We were up early to get on the Kasigau trail, but Simon was up earlier making mandazis for a snack for us for when we reached the top. This was a good incentive to keep us moving as the trail got steeper and steeper. But what a beautiful day! Jackson arrived early to guide us up the mountain and tell us about some of the local history, show us some of the WW1 sites, and was very knowledgeable on the uses of the local plants.
A large round-topped kopje called Python Hill was a very focal point as we walked around, behind and then besides it. Jackson told us about the new trail that's been made to enable climbers to get up, and steel pegs that have been put in for abseiling, and the caves where the Warongulo (Jackson's spelling) tribesmen used to come and hide after poaching sorties getting rhino horns for sale to the Arabs that they traded within the old days.
When I asked if we could see these caves, he explained that they were all out of bounds to everyone in case bad spirits attached to us. On further questioning, it turned out that these bad spirits could come from the people accused of bad witchcraft who were tried by the elders of the tribe and thrown off the top of the kopje to their deaths. Their skulls were then placed in the caves. Jackson then admitted that he still has Warongulo relatives, although most of the tribe in this area, including himself, have now inter-married with the Teita people.
We were very impressed by how well this historic mountain has been cared for by the people here, who are very protective of it and do not allow strangers into the area if possible. Jackson admitted that even us curious site-seers are only now beginning to be tolerated because we buy baskets and other commodities from the community, and bring in a bit of income, giving the ladies a bit of food to put on the table.
He explained that Wildlife Works have been paying them a handsome amount for carbon credits, which is enough to help the people around the mountain to develop water catchments, in particular, to grow other crops, which is enough to compensate any traditional uses from the forest. The people living around the mountain rely on this forested mountain for their main water supply, as boreholes are not successful. So keeping the forest intact has a double benefit.
The forest was pristine; no litter, no harvesting of wood, even dead wood, which we were told is because of the insects that live in or under them, no people living in the forest with their stock as they used to, to hide from the dreaded Maasai. There were so many beautiful and different wildflowers and fungi after the recent rain. We were shown how young men would write a love message on the inner fold of a Cissus leaf for their lover to "happen" upon. We saw the tracks of the elusive Red Duiker and the bushpig and heard the plaintive cry of the hyraxes on the cliffs. The tree canopy was a kaleidoscope of different shades of green as one looked across the steep valleys. And the mist swirled around the tops.
We paid our respects to a fallen British soldier from the First World War, and felt his loneliness as he lay overlooking the vastness of Tsavo so far from home and lost dreams. We walked past a trench that was dug around the narrow ridge where the soldiers and few villagers lived, trying to defend this bastion of communication that flashed heliograph messages from mountaintop to mountaintop against the much smaller German forces of von Lettow Vorbeck. Jackson said the trench used to be 10 ft deep but is filling with falling leaf litter and is potentially too dangerous to keep clean for fear of land mines after one killed and maimed a couple of villagers in another trench. At the knife-edge ridge on the top of one of the highest peaks, we could see why it was such a strategic position for sending messages across the Tsavo plains, and why the Germans needed to break this chain of communication. It was an open space on the edge of another great chunk of defensive rock. We imagined the difficulties that both sides encountered in this mountain fastness.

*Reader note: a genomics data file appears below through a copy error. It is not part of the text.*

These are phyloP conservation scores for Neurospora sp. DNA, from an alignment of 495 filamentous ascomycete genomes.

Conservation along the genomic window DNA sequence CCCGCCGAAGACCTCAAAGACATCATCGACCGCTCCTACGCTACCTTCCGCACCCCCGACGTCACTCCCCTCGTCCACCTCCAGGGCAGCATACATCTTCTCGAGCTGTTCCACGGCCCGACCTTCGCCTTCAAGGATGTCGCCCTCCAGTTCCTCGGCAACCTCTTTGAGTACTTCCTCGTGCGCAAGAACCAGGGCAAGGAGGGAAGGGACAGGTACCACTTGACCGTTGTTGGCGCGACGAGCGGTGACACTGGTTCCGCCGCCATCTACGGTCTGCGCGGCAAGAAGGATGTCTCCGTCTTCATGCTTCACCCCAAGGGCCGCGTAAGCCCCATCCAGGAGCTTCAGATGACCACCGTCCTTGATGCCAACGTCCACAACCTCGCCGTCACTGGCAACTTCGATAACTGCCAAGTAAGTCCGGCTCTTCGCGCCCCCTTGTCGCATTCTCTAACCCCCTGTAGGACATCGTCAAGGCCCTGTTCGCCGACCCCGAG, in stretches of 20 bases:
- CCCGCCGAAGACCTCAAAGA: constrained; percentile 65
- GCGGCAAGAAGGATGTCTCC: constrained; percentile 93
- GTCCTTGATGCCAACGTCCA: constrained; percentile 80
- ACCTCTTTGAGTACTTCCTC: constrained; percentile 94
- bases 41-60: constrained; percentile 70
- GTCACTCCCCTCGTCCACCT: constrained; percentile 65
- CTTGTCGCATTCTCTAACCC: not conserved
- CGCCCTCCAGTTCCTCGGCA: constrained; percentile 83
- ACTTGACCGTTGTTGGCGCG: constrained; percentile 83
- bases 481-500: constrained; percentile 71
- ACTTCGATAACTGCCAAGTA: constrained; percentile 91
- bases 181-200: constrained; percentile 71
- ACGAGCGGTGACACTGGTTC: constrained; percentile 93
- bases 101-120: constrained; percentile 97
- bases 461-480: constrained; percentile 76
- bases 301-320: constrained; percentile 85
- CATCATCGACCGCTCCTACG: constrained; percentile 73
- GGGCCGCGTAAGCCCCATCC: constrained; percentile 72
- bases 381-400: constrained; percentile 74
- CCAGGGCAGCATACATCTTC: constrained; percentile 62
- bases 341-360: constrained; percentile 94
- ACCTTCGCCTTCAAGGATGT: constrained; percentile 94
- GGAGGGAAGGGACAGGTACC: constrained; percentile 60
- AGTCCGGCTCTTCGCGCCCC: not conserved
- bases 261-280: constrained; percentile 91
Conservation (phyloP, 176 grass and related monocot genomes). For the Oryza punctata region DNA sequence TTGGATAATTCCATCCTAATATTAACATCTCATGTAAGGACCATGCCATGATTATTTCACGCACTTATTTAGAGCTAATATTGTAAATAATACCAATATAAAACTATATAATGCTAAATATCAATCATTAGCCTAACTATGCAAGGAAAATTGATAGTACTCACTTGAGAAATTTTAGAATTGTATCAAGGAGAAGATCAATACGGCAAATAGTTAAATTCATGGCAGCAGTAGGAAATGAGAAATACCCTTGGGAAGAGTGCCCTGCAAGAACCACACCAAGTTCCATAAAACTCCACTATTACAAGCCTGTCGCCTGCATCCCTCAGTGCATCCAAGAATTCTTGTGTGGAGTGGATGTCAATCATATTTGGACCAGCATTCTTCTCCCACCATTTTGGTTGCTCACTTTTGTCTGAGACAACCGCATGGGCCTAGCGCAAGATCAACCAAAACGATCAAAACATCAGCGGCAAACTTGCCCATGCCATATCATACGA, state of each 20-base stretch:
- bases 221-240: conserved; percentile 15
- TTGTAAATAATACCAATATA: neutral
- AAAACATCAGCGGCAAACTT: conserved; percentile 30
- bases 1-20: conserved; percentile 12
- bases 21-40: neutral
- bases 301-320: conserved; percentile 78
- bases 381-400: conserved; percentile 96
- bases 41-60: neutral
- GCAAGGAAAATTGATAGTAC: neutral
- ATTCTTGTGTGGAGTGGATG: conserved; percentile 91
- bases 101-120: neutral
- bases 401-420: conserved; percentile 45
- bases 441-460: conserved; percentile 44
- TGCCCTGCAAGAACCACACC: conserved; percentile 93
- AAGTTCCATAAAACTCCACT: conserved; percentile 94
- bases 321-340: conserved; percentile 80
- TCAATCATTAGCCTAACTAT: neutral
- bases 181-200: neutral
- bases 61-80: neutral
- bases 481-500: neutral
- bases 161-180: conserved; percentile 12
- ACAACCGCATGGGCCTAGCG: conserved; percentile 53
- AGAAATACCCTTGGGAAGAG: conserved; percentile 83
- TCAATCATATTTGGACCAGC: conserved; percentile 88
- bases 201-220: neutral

Jackson explained to us how the Germans had tricked the local villagers into showing them where the track was to where the British were living. And how the tribe suffered when they were punished for doing so by the British, not knowing that all Europeans weren't the same! The entire tribe had been deported to Malindi where the people there gave them a bad time. But gradually they'd found their way back to their Kasagau sacred homeland.
Sunday Church music drifted up a perpendicular approximately 4,000 ft cliff, as if it were just there, as we sat in awe on the edge of this drop-off looking at the miniature village below us; at the landscape rolling away to Sagalla hill and the distant skyline in the north on the leeward side of the only path to the top; to the fern and orchid-covered beauty of the rapidly descending stream from which the residents of the almost flat ridge top collected their water.
By the time we got back down, my legs were shaking from the unaccustomed exercise after a tough 8 km and 5 1/2 hours up and two hours back. Even Simon, Barabara and Tingean, who came with us out of curiosity, admitted to the same shakes! But young Robin ran most of the way down until he skinned his needs, and the wazee were able to catch up and slow him down! Coming back in full view of the execution kopje and caves one couldn't help but feel the presence of those spirits glowering at us intruders of their sacred place. But I did have to ask how the wazee managed to get up there dragging a reluctant man going to his end. Apparently there was an easier path on the other side!